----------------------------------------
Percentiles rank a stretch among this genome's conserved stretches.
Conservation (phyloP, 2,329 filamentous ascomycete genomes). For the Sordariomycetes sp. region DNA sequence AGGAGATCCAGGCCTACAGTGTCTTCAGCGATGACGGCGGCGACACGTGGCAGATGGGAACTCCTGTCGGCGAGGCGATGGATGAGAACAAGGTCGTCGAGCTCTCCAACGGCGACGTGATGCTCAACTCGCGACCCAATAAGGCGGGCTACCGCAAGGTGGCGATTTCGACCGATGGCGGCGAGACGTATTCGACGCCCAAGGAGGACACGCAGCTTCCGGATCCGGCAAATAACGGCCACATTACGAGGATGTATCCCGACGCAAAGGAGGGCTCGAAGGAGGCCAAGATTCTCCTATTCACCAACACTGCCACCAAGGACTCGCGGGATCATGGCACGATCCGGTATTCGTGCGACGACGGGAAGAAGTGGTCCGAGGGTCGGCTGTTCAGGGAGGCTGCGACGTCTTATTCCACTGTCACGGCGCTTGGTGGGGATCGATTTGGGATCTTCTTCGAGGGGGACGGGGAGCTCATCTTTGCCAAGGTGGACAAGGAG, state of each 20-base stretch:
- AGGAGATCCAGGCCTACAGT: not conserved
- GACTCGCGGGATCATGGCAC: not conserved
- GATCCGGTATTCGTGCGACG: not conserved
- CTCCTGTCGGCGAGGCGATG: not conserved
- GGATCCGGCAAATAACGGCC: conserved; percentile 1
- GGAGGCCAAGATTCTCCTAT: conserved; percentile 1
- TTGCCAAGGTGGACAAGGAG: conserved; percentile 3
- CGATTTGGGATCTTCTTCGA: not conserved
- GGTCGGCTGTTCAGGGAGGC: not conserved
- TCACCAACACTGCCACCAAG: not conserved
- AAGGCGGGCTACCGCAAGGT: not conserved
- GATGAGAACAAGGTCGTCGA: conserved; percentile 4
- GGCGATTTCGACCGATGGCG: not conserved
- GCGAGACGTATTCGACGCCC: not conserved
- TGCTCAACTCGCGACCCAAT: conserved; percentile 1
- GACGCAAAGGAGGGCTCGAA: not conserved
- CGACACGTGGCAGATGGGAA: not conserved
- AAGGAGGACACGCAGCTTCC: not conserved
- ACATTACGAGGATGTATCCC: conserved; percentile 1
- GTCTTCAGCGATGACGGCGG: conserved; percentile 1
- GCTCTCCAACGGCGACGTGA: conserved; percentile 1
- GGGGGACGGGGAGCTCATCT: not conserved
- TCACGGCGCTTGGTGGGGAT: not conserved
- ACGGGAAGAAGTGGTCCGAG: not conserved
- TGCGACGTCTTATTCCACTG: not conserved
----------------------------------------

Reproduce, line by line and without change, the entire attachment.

Percentiles rank a stretch among this genome's conserved stretches.
Conservation (phyloP, 2,329 filamentous ascomycete genomes). For the Sordariomycetes sp. region DNA sequence AGGAGATCCAGGCCTACAGTGTCTTCAGCGATGACGGCGGCGACACGTGGCAGATGGGAACTCCTGTCGGCGAGGCGATGGATGAGAACAAGGTCGTCGAGCTCTCCAACGGCGACGTGATGCTCAACTCGCGACCCAATAAGGCGGGCTACCGCAAGGTGGCGATTTCGACCGATGGCGGCGAGACGTATTCGACGCCCAAGGAGGACACGCAGCTTCCGGATCCGGCAAATAACGGCCACATTACGAGGATGTATCCCGACGCAAAGGAGGGCTCGAAGGAGGCCAAGATTCTCCTATTCACCAACACTGCCACCAAGGACTCGCGGGATCATGGCACGATCCGGTATTCGTGCGACGACGGGAAGAAGTGGTCCGAGGGTCGGCTGTTCAGGGAGGCTGCGACGTCTTATTCCACTGTCACGGCGCTTGGTGGGGATCGATTTGGGATCTTCTTCGAGGGGGACGGGGAGCTCATCTTTGCCAAGGTGGACAAGGAG, state of each 20-base stretch:
- AGGAGATCCAGGCCTACAGT: not conserved
- GACTCGCGGGATCATGGCAC: not conserved
- GATCCGGTATTCGTGCGACG: not conserved
- CTCCTGTCGGCGAGGCGATG: not conserved
- GGATCCGGCAAATAACGGCC: conserved; percentile 1
- GGAGGCCAAGATTCTCCTAT: conserved; percentile 1
- TTGCCAAGGTGGACAAGGAG: conserved; percentile 3
- CGATTTGGGATCTTCTTCGA: not conserved
- GGTCGGCTGTTCAGGGAGGC: not conserved
- TCACCAACACTGCCACCAAG: not conserved
- AAGGCGGGCTACCGCAAGGT: not conserved
- GATGAGAACAAGGTCGTCGA: conserved; percentile 4
- GGCGATTTCGACCGATGGCG: not conserved
- GCGAGACGTATTCGACGCCC: not conserved
- TGCTCAACTCGCGACCCAAT: conserved; percentile 1
- GACGCAAAGGAGGGCTCGAA: not conserved
- CGACACGTGGCAGATGGGAA: not conserved
- AAGGAGGACACGCAGCTTCC: not conserved
- ACATTACGAGGATGTATCCC: conserved; percentile 1
- GTCTTCAGCGATGACGGCGG: conserved; percentile 1
- GCTCTCCAACGGCGACGTGA: conserved; percentile 1
- GGGGGACGGGGAGCTCATCT: not conserved
- TCACGGCGCTTGGTGGGGAT: not conserved
- ACGGGAAGAAGTGGTCCGAG: not conserved
- TGCGACGTCTTATTCCACTG: not conserved